WA calls for services to pay more attention to risk assessment after child is left behind
A five-year-old child who was left behind on school grounds has sparked calls from the Western Australian Regulatory Authority for early childhood education and care (ECEC) services to conduct regular risk assessments to prevent the likelihood of such incidents occurring.
The incident that initiated the calls took place in October 2022, when a child was left behind at the school grounds after initially being collected from his classroom by an ECEC service.
The five-year-old boy returned to his classroom where he was discovered approximately 45 minutes later. The school then informed the service the child was still at school.
The service only became aware that the child was missing after receiving a call from the child’s school, informing them of the matter.
The approved provider, who is an individual sole trader, was ordered to pay $5,000 by the State Administrative Tribunal for contravening section 165(1) of the Education and Care Services National Law (WA) Act 2012 (the National Law), for an offense relating to the inadequate supervision of a child.
The investigation also found the service did not conduct a risk assessment, as required by the regulations, prior to collecting the children. The service also failed to notify the Regulatory Authority within the required timeframe that a serious incident had occurred.
The approved provider has been ordered to pay $1,000 for contravening Section 174(2) of the National Law, for their failure to notify the Regulatory Authority that a serious incident had occurred within the required timeframe. They must also pay a penalty of $1,000 for failing to conduct risk assessments in accordance with regulation 102B(1) and pay a penalty of $1,000 for failing to obtain written authorisation from parents to transport children in accordance with regulation 102D(1) of the Education and Care Services National Regulations 2012.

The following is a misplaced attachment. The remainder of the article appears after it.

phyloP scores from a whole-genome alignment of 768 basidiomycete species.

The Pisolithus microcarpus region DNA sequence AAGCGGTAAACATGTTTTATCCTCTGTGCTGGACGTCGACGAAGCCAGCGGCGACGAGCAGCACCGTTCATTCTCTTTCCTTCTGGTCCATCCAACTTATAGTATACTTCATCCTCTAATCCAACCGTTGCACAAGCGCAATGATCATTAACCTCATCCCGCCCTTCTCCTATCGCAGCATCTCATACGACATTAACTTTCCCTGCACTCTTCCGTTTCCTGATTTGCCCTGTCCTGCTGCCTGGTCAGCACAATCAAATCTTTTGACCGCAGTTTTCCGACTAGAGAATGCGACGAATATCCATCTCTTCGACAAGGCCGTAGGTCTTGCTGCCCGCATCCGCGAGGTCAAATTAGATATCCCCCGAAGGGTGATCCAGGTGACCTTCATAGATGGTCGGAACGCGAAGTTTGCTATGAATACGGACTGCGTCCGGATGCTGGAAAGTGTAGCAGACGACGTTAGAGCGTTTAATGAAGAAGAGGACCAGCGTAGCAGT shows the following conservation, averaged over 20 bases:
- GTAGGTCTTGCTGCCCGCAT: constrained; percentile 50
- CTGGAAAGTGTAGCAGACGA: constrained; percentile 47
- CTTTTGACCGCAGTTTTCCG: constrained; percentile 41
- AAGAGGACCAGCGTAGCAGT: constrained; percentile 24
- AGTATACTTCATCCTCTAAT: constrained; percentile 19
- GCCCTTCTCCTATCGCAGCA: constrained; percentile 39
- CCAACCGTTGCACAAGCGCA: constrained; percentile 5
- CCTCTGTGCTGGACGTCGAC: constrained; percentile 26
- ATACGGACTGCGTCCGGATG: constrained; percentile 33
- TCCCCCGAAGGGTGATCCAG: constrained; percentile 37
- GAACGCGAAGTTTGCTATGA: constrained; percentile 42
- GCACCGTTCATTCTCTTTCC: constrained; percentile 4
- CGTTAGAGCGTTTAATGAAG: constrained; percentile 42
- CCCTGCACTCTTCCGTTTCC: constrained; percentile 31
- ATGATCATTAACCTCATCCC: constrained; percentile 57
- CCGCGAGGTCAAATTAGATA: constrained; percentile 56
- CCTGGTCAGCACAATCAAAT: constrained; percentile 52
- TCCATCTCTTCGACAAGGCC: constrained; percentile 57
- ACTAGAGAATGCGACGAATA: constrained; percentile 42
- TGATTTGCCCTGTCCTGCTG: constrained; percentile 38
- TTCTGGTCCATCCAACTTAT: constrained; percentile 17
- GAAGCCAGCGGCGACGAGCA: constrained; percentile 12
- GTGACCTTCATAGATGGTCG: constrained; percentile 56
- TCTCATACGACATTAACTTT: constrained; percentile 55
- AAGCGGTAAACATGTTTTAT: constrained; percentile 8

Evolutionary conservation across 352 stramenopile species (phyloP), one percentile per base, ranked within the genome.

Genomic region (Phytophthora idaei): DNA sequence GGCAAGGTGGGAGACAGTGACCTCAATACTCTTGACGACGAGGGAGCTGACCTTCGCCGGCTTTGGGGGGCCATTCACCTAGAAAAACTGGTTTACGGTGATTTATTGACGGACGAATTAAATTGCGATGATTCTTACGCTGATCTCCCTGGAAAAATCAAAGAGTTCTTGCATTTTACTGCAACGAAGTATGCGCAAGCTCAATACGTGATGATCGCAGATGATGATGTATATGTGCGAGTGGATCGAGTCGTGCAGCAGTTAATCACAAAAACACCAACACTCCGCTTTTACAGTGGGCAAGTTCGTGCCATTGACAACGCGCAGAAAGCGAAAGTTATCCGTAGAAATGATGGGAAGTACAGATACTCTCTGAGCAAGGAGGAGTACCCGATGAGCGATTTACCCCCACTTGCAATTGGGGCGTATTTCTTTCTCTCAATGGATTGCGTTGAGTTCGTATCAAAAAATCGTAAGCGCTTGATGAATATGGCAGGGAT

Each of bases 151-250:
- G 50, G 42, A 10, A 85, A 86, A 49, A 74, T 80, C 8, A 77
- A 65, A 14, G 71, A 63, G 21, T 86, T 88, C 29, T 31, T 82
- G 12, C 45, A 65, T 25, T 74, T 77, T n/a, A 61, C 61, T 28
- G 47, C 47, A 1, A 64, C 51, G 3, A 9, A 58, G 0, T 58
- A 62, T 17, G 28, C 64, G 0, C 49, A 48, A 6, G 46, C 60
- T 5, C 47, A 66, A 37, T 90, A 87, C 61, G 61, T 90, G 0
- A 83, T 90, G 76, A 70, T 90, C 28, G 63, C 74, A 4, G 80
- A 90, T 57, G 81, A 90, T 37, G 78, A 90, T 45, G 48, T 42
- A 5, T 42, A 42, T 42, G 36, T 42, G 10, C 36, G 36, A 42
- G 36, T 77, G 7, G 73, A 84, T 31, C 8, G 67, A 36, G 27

In response to this original incident and investigation, the Regulatory Authority issued the approved provider with a compliance notice with 30 days to provide evidence of compliance.
The approved provider failed to comply with the compliance notice within the prescribed timeframe and the State Administrative Tribunal ordered the provider to pay a penalty of $3,500 for contravention of section 177(3) of the National Law for failing to comply with a compliance notice.
“Approved providers are reminded of the need for strong governance and to ensure they are compliant with all aspects of the National Law and Regulations,” said Phil Payne, Executive Director, Regulation and Quality, Department of Communities.
“In this case, the provider faced disciplinary action for multiple contraventions of the National Law, and it serves as a reminder to the sector and highlights the importance of strong governance by approved providers.”
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